Sweet peppers in the propergator Art or scrap? A figure emerges Ghostly goings on Our small toolshed

806 faintly visible Painting our hand-carved plot number All painted up Time for some weatherproofing First coat of varnish being applied

I promised new pictures, and I think I’ve delivered more than my fair share. As the Brief(ish) update below suggests, quite a bit has happened with the onset of spring, including a surprise bout of snow today! The ground is covered to about 10 Inches deep in places here, but unfortunately we’ve not been able to get down to the allotment to check on the fruits (and veg) of our labour. I’m not too hopeful about our newly planted salad crops surviving the cold…The garlic, potatoes and onions should fair better, with any luck.

Back at home the aubergine plants are doing well in their new individual pots. Most of them suffered a bit of leaf damage before they came out of the propagator when we left them to their own devices for a week and went on holiday. When we got home from our neglectful stint in the sun the aubergines had grown quite vigorously and the large leaves had become covered in condensation. This sitting water seems to have ‘burned’ the leaves somewhat, but at least they didn’t go the opposite way and dry out. I think that would have proved more fatal.

The new residents of the propagator are the sweet peppers I planted a week or so ago. You can see these in one of the pictures above sprouting up quite happily, so I’m quite positive about those giving us a good crop in the future, provided they make the transition to the greenhouse without too much trouble. It’ll be time to pot them on soon enough, then we’ll have to start thinking about what’s next to go into the nice warm propagator for germination.

We measured up the internal dimensions of the greenhouse recently to see if it will accommodate a cheap pasting table. I was going to remove the top surface of the table and then replace it with some cheap wooden batons, spaced a centimetre or so apart. Then I was going to soak the whole thing in wood preserver to give it a slightly longer life. This will give us a nice workspace on one side of the greenhouse, while the other side can be given over to the actual growing of tasty veg.

Our plot’s needed a sign for a while now - one stating the plot number, it’s a requirement of the allotment. It’s taken me a while to get round to it as I’ve had quite a few ideas about how I wanted to do it. One version was going to be etched from copper, another was constructed from brass Meccano gears all linked together and driven by a solar powered motor. Our plot number is 806, meaning that a number of round gears and a small ratchet arm for the top part of the 6 would have worked together quite well. However, even on ebay brass Meccano gears sell for quite a lot of money, so in the end I decided on a simple carving on a scrap piece of wood (as you can see in the pictures above). I printed the numbers out then transferred them to the wood using a pin to pick the outline. I then used a V-Gouge to carve this outline. I’ve now given it a coat of green paint and one of a hard wearing Yacht Varnish. It’ll get another coat and then I’ll fix it to the small shed at the front of our plot. I’m still going to keep an eye out for cheap gears…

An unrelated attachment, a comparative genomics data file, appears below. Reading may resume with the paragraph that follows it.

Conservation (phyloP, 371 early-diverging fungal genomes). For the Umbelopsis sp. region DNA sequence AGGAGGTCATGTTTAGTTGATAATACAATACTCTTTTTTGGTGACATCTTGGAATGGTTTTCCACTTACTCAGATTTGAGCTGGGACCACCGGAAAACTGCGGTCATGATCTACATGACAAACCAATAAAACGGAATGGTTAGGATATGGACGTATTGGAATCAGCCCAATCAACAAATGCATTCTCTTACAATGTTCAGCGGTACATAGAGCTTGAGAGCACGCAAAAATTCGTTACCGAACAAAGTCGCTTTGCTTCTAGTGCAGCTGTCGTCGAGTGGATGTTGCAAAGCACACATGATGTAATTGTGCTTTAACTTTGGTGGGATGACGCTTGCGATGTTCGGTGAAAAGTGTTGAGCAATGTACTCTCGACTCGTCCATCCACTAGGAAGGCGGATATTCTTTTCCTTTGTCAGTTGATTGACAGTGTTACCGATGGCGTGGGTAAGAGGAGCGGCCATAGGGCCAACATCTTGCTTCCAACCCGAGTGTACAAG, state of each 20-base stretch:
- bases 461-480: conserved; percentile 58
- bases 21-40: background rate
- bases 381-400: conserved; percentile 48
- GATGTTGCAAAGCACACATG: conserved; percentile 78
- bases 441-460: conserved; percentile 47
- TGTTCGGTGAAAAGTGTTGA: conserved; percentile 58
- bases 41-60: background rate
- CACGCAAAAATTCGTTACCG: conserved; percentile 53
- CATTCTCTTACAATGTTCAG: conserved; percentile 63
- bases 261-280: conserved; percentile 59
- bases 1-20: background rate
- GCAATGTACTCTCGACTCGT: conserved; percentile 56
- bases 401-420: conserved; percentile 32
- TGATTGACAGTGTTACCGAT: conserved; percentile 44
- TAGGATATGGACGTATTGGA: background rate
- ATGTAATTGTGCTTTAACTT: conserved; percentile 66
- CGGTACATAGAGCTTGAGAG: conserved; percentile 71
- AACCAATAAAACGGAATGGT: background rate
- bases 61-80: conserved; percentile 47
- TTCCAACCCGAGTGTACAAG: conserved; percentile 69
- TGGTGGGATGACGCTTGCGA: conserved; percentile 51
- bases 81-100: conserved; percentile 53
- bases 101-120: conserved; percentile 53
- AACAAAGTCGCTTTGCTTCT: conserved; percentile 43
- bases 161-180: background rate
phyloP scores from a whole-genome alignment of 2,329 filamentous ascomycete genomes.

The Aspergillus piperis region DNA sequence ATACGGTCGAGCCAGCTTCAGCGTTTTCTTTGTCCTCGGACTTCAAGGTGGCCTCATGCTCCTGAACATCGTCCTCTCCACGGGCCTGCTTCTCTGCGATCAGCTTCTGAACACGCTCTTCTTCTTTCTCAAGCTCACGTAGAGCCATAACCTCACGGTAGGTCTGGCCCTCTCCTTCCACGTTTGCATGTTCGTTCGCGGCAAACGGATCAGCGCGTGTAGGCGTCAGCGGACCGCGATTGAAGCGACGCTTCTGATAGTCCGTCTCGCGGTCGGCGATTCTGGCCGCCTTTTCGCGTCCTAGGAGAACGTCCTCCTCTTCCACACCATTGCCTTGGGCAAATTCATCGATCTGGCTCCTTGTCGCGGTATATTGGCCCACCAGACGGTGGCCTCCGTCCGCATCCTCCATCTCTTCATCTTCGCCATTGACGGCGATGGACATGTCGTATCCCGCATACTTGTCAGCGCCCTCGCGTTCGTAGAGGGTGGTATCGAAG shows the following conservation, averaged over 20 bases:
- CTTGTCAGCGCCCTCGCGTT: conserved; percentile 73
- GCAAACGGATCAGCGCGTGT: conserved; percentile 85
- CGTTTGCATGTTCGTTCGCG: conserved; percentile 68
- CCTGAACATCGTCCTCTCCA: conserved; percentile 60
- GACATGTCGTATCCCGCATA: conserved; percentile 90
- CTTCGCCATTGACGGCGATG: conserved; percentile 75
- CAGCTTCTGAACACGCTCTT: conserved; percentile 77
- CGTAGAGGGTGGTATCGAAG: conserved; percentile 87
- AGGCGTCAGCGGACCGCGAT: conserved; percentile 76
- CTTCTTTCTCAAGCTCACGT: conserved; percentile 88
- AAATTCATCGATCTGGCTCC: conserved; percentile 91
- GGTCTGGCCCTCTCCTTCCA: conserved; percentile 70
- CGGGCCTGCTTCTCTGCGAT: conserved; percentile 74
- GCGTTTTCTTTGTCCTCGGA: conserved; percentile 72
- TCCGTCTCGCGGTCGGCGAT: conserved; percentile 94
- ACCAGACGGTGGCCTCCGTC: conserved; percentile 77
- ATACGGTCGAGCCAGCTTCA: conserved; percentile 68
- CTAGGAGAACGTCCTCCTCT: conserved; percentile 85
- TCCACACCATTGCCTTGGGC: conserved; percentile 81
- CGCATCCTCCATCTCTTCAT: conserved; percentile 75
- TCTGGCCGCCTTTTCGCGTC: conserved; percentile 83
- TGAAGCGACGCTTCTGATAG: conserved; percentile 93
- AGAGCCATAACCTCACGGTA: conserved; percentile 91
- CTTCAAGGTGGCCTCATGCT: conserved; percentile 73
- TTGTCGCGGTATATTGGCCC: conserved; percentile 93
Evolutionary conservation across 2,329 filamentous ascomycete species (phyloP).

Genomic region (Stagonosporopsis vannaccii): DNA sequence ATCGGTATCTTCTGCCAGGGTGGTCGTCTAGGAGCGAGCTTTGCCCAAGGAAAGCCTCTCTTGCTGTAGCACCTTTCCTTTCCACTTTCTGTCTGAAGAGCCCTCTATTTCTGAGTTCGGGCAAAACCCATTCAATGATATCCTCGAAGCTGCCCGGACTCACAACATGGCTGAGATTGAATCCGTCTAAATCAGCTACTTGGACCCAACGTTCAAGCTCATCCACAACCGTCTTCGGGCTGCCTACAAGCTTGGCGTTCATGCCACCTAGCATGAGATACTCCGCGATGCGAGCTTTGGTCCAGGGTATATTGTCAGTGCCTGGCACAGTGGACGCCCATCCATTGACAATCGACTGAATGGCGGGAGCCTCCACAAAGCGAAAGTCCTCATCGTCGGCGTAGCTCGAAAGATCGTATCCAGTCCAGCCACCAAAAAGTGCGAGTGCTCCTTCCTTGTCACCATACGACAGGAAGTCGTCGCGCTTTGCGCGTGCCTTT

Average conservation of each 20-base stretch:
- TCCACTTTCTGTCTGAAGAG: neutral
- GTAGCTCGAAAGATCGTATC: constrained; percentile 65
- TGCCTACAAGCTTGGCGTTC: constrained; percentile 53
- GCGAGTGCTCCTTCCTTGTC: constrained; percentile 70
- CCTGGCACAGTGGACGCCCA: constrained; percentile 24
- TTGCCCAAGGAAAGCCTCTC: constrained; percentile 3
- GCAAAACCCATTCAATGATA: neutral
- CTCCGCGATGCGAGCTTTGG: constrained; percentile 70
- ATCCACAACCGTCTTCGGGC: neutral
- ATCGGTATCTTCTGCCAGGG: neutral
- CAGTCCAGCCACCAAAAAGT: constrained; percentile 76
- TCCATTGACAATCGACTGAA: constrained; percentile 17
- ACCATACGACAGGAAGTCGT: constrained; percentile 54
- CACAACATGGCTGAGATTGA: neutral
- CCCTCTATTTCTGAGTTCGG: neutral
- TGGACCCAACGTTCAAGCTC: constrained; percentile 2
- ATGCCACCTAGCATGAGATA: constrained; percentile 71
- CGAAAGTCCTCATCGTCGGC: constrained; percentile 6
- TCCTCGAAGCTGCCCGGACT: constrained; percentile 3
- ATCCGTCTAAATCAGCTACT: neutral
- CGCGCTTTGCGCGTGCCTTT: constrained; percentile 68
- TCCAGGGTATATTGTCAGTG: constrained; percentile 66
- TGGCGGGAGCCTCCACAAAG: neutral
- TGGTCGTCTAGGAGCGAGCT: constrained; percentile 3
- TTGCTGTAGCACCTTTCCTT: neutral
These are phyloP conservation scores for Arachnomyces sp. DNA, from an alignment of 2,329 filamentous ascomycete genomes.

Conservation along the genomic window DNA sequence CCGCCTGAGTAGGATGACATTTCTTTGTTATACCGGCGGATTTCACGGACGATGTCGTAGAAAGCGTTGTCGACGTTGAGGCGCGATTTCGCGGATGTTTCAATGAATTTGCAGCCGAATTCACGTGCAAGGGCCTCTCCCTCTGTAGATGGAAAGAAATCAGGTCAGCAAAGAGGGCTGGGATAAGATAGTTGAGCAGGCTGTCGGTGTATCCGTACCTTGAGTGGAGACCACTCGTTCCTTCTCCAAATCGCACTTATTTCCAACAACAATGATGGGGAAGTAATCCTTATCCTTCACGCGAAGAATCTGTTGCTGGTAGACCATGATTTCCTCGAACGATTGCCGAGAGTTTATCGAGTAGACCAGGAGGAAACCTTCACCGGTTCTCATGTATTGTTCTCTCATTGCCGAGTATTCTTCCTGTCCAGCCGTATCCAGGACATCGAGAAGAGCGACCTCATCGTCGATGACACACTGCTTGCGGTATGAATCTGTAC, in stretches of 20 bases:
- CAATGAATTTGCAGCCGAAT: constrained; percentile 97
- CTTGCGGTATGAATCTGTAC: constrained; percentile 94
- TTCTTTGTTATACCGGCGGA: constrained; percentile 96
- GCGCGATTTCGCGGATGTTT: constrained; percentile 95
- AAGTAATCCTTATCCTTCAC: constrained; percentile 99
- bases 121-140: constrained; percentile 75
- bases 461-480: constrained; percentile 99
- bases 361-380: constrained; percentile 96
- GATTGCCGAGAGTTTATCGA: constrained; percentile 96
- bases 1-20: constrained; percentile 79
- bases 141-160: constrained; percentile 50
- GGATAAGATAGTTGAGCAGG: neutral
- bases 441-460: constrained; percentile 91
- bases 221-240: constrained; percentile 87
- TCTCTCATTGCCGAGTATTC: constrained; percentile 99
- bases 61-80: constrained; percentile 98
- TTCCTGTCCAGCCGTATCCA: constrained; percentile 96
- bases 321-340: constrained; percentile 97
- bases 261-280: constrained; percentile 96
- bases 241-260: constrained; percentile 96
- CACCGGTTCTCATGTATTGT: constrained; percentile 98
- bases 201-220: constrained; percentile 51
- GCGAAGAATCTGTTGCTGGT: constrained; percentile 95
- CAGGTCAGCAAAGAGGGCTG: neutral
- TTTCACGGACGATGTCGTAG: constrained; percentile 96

Ah yes, the tap! I’ve forgotten to mention it up until now. We went up to the plot one day (I think it was last month) to find 4″x4″ post with a tap fixed to it, driven into the ground next to our compost heap. To our delight the tap worked and now we have an incredibly handy water supply. Although we’re very lucky to now have a tap so close to hand, we’re going to try avoid using it seeing as we have perfectly good rainwater collected in the 2 large old water tanks that Old Bob left us. There is a third tank on the plot but it never fills up due to the rusty holes. I might have a go a patching these up to some degree if possible.

Before we left the plot last time we were there we dug another small triangular bed next to cold frame, this is now the new home for our strawberries. We’ve been growing these at home for a while now with varying success. Our losses to the local wildlife tends to outnumber the amount we actually eat, but I’m sure with some effort we can get the odds back in our favour. This bed is different to all our others so far. We dug in lovely compost from our heap as usual (after removing the crisp packets, which inexplicably, haven’t broken down yet…What was Old Bob thinking?). The difference with this bed is that we went for a classy brick edging! Unfortunately I’ve not got any pictures of that yet, but that’s a treat for the future. The result is quite nice though and we’re now considering the same finish for the opposite bed, which is also triangular and now full of very frosty lettuce thanks to the snow. We’ll need to get hold of some more bricks first though and that’s a whole different matter.

Lastly, I decided to have a bit of a go at chicken wire sculpture given that we have so much of the stuff. I went for the ghostly figure of a monk in robes and I think it came out reasonably well. It sits at the top of our plot looking towards the greenhouse. I’ve been thinking about moving it closer to the bottom of our plot, nearer the main path and then growing a climbing plant up the inside to flesh it out a bit. I think I’ll wait until we’re a bit less busy with the planting first…If that ever happens.